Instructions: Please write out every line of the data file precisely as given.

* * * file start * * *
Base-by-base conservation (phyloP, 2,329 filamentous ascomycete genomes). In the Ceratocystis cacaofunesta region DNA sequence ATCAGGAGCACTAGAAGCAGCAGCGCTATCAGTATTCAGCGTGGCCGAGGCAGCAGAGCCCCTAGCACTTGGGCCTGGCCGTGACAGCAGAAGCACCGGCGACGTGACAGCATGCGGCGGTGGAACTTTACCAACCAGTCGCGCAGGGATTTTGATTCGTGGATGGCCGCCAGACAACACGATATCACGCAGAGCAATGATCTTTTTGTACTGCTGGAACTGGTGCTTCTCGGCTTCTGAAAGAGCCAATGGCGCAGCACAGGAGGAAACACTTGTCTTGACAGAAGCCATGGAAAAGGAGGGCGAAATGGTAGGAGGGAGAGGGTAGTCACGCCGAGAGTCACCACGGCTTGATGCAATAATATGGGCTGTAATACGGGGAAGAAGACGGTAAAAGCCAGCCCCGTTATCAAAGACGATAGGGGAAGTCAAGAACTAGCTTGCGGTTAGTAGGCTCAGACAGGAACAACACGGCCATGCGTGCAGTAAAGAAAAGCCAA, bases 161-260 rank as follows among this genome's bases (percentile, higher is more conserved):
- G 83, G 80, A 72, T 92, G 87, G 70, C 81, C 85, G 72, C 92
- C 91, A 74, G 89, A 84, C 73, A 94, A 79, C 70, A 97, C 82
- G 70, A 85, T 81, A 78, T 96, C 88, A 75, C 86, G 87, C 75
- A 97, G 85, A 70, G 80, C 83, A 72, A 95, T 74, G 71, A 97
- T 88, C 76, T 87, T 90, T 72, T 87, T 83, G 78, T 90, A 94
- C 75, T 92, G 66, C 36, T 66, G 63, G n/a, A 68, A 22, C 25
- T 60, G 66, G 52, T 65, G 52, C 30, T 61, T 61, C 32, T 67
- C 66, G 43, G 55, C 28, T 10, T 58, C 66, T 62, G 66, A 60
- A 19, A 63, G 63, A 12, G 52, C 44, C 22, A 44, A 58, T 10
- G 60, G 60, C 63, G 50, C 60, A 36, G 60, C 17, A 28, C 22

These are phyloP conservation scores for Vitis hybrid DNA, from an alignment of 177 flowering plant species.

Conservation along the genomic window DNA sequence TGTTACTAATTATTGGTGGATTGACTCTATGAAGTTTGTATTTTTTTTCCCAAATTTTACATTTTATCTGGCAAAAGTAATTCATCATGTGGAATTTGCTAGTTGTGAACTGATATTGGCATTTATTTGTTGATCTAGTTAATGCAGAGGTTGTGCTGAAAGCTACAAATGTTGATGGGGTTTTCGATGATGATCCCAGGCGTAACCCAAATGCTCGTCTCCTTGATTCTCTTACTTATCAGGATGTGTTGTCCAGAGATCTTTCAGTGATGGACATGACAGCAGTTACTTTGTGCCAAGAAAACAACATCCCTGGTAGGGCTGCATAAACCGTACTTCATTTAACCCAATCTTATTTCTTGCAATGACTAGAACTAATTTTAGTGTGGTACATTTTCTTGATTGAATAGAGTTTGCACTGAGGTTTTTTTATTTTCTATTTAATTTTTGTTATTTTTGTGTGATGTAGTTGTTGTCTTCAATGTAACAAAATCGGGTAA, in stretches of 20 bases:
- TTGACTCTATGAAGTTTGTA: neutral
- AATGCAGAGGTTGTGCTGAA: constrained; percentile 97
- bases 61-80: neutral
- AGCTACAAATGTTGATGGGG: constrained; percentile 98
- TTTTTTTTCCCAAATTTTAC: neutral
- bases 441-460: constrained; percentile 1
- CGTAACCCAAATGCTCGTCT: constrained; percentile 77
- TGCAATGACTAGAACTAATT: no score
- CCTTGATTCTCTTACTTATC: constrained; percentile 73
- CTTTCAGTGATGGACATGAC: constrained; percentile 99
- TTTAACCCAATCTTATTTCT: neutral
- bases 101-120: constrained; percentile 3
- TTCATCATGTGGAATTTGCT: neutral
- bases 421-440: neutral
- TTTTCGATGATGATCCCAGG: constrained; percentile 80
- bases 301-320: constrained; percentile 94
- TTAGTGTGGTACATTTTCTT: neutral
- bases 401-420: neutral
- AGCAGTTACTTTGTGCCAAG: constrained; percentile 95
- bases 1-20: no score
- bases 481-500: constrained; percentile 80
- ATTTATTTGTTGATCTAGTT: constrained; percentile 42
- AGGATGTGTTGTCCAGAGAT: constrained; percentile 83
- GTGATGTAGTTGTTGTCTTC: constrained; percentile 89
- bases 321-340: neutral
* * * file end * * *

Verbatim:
Base-by-base conservation (phyloP, 2,329 filamentous ascomycete genomes). In the Ceratocystis cacaofunesta region DNA sequence ATCAGGAGCACTAGAAGCAGCAGCGCTATCAGTATTCAGCGTGGCCGAGGCAGCAGAGCCCCTAGCACTTGGGCCTGGCCGTGACAGCAGAAGCACCGGCGACGTGACAGCATGCGGCGGTGGAACTTTACCAACCAGTCGCGCAGGGATTTTGATTCGTGGATGGCCGCCAGACAACACGATATCACGCAGAGCAATGATCTTTTTGTACTGCTGGAACTGGTGCTTCTCGGCTTCTGAAAGAGCCAATGGCGCAGCACAGGAGGAAACACTTGTCTTGACAGAAGCCATGGAAAAGGAGGGCGAAATGGTAGGAGGGAGAGGGTAGTCACGCCGAGAGTCACCACGGCTTGATGCAATAATATGGGCTGTAATACGGGGAAGAAGACGGTAAAAGCCAGCCCCGTTATCAAAGACGATAGGGGAAGTCAAGAACTAGCTTGCGGTTAGTAGGCTCAGACAGGAACAACACGGCCATGCGTGCAGTAAAGAAAAGCCAA, bases 161-260 rank as follows among this genome's bases (percentile, higher is more conserved):
- G 83, G 80, A 72, T 92, G 87, G 70, C 81, C 85, G 72, C 92
- C 91, A 74, G 89, A 84, C 73, A 94, A 79, C 70, A 97, C 82
- G 70, A 85, T 81, A 78, T 96, C 88, A 75, C 86, G 87, C 75
- A 97, G 85, A 70, G 80, C 83, A 72, A 95, T 74, G 71, A 97
- T 88, C 76, T 87, T 90, T 72, T 87, T 83, G 78, T 90, A 94
- C 75, T 92, G 66, C 36, T 66, G 63, G n/a, A 68, A 22, C 25
- T 60, G 66, G 52, T 65, G 52, C 30, T 61, T 61, C 32, T 67
- C 66, G 43, G 55, C 28, T 10, T 58, C 66, T 62, G 66, A 60
- A 19, A 63, G 63, A 12, G 52, C 44, C 22, A 44, A 58, T 10
- G 60, G 60, C 63, G 50, C 60, A 36, G 60, C 17, A 28, C 22

These are phyloP conservation scores for Vitis hybrid DNA, from an alignment of 177 flowering plant species.

Conservation along the genomic window DNA sequence TGTTACTAATTATTGGTGGATTGACTCTATGAAGTTTGTATTTTTTTTCCCAAATTTTACATTTTATCTGGCAAAAGTAATTCATCATGTGGAATTTGCTAGTTGTGAACTGATATTGGCATTTATTTGTTGATCTAGTTAATGCAGAGGTTGTGCTGAAAGCTACAAATGTTGATGGGGTTTTCGATGATGATCCCAGGCGTAACCCAAATGCTCGTCTCCTTGATTCTCTTACTTATCAGGATGTGTTGTCCAGAGATCTTTCAGTGATGGACATGACAGCAGTTACTTTGTGCCAAGAAAACAACATCCCTGGTAGGGCTGCATAAACCGTACTTCATTTAACCCAATCTTATTTCTTGCAATGACTAGAACTAATTTTAGTGTGGTACATTTTCTTGATTGAATAGAGTTTGCACTGAGGTTTTTTTATTTTCTATTTAATTTTTGTTATTTTTGTGTGATGTAGTTGTTGTCTTCAATGTAACAAAATCGGGTAA, in stretches of 20 bases:
- TTGACTCTATGAAGTTTGTA: neutral
- AATGCAGAGGTTGTGCTGAA: constrained; percentile 97
- bases 61-80: neutral
- AGCTACAAATGTTGATGGGG: constrained; percentile 98
- TTTTTTTTCCCAAATTTTAC: neutral
- bases 441-460: constrained; percentile 1
- CGTAACCCAAATGCTCGTCT: constrained; percentile 77
- TGCAATGACTAGAACTAATT: no score
- CCTTGATTCTCTTACTTATC: constrained; percentile 73
- CTTTCAGTGATGGACATGAC: constrained; percentile 99
- TTTAACCCAATCTTATTTCT: neutral
- bases 101-120: constrained; percentile 3
- TTCATCATGTGGAATTTGCT: neutral
- bases 421-440: neutral
- TTTTCGATGATGATCCCAGG: constrained; percentile 80
- bases 301-320: constrained; percentile 94
- TTAGTGTGGTACATTTTCTT: neutral
- bases 401-420: neutral
- AGCAGTTACTTTGTGCCAAG: constrained; percentile 95
- bases 1-20: no score
- bases 481-500: constrained; percentile 80
- ATTTATTTGTTGATCTAGTT: constrained; percentile 42
- AGGATGTGTTGTCCAGAGAT: constrained; percentile 83
- GTGATGTAGTTGTTGTCTTC: constrained; percentile 89
- bases 321-340: neutral